'How I Went from 0 to 1 as a Community Consultant'
Several months after being laid off, Joel Primack is achieving success as a community consultant. Here's how he pivoted from full-time to consulting.
In mid-January 2023, I was laid off, along with over 100 of my peers.
After taking some time to take care of myself, I shared the news and jumped into the process of figuring out what I wanted to do next.
Soon enough, the path became clear: community consulting.
After being laid off, my first instinct was to lean back into what helped me land past roles — networking and posting regularly on LinkedIn. (More on this later, but I can’t recommend this enough. Without LinkedIn, I wouldn’t have the career that I have today.)
It paid off — I landed spotlights in articles and speaking opportunities to help me build my profile. I learned that organic activities do compound and yield real, meaningful results over time. I wanted opportunities to come inbound and that’s exactly what happened.
But these opportunities were for consulting, not full-time roles.
So I opened my mind up to the idea of working as a community consultant. And it was a good call — business has been steady. I now have two clients, so I’m fortunate enough to not need a full-time role right now.
Sure, it wasn’t my first choice. But I’ve found that there are plenty of benefits to this style of working. A few are:
- Remote forever guaranteed since I’m my own boss
- Control over the work that I am open to doing (and the ability to say ‘no’)
- Ability to set my own rates per client
That said, I’m definitely not shutting the door on the possibility of a full-time role at this point in my career. Consulting has given me the breathing space to be really selective about which full-time opportunities I choose to pursue, if any.
How I transitioned into community consulting
I reached out to my peers
I set up a lot of calls and asked other community consultants for time to help me as I navigated this new path.
My biggest takeaway from those calls? I had to build a business that was authentic to me, rather than trying to be or follow similar paths to those who were already in the space.
I also found a group of peers who were open to helping and supporting me on this journey — shoutout to Community Consultants Collective (CCC)!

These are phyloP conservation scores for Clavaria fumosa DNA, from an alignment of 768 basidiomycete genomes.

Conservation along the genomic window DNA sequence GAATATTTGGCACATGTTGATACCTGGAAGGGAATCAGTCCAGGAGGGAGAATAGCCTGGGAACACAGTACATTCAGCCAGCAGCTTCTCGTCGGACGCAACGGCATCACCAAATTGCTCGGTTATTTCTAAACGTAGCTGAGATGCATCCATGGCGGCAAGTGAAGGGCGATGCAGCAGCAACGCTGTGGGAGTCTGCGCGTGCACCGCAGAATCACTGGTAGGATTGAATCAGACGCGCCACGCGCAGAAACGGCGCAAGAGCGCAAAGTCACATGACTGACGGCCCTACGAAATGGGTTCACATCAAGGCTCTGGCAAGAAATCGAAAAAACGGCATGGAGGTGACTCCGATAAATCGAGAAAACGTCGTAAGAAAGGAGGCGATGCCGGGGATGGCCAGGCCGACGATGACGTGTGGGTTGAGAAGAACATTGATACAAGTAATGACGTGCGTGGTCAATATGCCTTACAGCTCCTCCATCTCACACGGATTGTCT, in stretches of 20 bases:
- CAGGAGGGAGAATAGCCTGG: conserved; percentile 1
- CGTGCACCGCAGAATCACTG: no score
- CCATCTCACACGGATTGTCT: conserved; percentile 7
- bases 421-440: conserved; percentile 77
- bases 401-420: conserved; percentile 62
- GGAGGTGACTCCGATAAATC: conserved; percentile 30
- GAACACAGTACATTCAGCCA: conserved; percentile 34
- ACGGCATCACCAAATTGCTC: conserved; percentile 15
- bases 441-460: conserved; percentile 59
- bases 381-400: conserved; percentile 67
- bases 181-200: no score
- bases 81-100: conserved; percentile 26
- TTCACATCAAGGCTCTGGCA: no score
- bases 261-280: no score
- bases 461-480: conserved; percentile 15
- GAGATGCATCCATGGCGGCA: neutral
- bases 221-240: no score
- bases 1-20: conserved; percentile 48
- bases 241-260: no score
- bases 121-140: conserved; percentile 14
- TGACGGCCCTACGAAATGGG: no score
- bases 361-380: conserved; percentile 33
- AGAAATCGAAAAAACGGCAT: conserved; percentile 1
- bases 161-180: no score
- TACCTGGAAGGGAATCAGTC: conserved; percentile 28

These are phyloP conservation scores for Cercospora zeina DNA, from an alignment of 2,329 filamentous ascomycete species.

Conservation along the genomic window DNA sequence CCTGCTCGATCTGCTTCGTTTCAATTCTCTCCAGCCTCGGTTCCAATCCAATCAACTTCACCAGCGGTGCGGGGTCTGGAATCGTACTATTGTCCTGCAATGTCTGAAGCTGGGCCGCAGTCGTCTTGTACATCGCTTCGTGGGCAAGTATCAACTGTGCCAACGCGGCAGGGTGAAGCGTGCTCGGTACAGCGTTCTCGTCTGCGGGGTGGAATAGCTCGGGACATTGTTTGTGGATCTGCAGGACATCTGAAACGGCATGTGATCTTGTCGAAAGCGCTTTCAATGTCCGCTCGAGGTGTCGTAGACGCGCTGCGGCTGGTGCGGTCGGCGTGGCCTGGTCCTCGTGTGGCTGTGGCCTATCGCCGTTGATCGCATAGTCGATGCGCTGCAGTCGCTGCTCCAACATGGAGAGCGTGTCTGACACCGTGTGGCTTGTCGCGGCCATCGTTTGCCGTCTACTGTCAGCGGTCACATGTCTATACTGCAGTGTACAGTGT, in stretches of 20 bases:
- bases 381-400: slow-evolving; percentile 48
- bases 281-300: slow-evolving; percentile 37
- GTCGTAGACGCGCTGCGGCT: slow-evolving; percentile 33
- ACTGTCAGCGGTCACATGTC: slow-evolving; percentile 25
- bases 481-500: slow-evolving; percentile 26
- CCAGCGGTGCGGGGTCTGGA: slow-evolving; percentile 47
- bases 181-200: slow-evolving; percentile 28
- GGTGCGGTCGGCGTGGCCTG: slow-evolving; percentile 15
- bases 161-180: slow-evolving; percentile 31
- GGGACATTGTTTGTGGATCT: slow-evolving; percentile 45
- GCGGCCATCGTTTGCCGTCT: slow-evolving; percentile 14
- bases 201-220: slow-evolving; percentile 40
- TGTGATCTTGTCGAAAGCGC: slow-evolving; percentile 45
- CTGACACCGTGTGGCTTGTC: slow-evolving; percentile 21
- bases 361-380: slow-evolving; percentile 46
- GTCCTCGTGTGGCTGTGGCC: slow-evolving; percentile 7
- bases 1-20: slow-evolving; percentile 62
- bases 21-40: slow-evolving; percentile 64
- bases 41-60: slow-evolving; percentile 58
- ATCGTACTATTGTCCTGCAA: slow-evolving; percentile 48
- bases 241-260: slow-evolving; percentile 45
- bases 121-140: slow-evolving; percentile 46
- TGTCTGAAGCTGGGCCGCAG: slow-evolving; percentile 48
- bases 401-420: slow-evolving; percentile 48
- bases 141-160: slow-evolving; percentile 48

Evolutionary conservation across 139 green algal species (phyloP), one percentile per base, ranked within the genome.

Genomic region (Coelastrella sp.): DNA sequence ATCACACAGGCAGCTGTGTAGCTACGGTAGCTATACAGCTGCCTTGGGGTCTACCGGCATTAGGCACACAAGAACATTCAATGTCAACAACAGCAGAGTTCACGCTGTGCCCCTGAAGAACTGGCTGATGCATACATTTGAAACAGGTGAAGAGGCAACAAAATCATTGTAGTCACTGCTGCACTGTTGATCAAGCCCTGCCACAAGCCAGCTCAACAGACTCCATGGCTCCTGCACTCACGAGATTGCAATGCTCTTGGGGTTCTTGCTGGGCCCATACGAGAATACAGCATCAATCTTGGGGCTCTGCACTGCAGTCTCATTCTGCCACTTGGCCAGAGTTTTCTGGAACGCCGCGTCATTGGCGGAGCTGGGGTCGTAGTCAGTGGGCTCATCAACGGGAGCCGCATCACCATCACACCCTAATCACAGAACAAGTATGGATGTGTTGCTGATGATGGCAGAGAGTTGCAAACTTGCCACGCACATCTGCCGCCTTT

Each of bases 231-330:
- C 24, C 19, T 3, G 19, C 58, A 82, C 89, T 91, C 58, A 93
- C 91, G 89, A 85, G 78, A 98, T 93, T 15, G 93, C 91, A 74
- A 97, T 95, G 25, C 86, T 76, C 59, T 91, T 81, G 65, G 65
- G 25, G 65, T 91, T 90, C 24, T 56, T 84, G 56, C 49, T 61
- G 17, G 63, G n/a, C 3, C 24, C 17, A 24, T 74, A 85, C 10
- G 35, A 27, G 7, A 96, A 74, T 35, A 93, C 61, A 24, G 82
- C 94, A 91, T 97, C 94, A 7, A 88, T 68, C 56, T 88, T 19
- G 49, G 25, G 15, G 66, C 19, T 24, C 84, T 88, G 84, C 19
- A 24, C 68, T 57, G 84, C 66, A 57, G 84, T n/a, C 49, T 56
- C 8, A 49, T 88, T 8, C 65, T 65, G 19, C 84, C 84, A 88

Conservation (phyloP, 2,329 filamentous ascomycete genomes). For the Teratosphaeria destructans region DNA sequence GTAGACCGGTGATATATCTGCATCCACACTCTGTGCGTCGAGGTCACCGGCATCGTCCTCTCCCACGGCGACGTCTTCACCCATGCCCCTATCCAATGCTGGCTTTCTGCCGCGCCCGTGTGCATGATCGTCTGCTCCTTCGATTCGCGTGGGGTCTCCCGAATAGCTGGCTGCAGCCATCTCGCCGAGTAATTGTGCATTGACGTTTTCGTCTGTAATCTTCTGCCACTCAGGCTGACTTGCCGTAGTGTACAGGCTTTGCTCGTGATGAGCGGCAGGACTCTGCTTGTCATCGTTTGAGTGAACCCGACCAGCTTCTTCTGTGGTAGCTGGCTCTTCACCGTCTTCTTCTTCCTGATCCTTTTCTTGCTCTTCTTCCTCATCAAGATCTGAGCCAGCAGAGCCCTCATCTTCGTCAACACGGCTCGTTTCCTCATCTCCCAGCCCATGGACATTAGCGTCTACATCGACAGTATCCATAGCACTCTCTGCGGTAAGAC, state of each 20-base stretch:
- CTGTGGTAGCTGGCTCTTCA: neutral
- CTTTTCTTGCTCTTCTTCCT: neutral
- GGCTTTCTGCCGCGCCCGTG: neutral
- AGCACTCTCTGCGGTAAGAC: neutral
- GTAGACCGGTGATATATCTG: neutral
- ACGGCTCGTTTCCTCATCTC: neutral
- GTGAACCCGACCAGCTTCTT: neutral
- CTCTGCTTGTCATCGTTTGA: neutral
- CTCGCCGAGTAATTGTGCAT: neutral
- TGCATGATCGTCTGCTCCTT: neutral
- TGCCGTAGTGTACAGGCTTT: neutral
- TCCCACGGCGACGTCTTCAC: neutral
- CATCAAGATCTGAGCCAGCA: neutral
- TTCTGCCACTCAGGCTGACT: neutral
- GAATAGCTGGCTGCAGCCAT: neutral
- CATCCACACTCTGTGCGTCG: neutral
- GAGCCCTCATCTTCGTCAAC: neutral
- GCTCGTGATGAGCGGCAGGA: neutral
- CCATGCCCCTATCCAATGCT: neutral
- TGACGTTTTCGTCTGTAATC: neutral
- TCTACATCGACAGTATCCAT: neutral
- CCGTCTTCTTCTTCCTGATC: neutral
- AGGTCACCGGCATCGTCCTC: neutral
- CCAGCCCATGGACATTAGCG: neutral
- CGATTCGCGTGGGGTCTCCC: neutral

I defined my offering
This started with pinpointing the work I wanted to do, and what I didn’t. For starters, I knew that I wanted to be in the weeds, building relationships, and making a meaningful impact through my work on the organization and the members of its community — rather than defining big-picture strategy and leaving the work to other folks.
I’ve settled into acting as what is essentially an outsourced Community Manager. In many ways, there’s not too much of a difference on being in-house vs. a consultant who is brought in to support an organization’s community. I continue to work on moderation, community-focused events and content, building processes and documentation, and designing new programs to roll out to members.
This service offering works well for me, because I value financial stability. I allocate a bucket of hours each month (easy enough to break down to the weekly and daily numbers from there) to my client contracts so I can bill a flat monthly rate. This means I’ve created a clear, predictable level of income for myself every month.
I developed my own GTM strategy
I started posting and engaging regularly on LinkedIn, being featured in or writing articles (like this one!), speaking at events, and becoming more active in relevant communities.
The podcast I host, The Community-Led Growth Show (Season 2 dropping summer 2023!), also turned out to be a huge help here. It's another avenue for building my personal brand, and a really unique one at that. With it, I’m able to:
- Learn from my guests both during our recording conversations, as well as before/after too (I love the inside scoop).
- Build meaningful, authentic relationships with my guests and showcase their amazing work in the community space.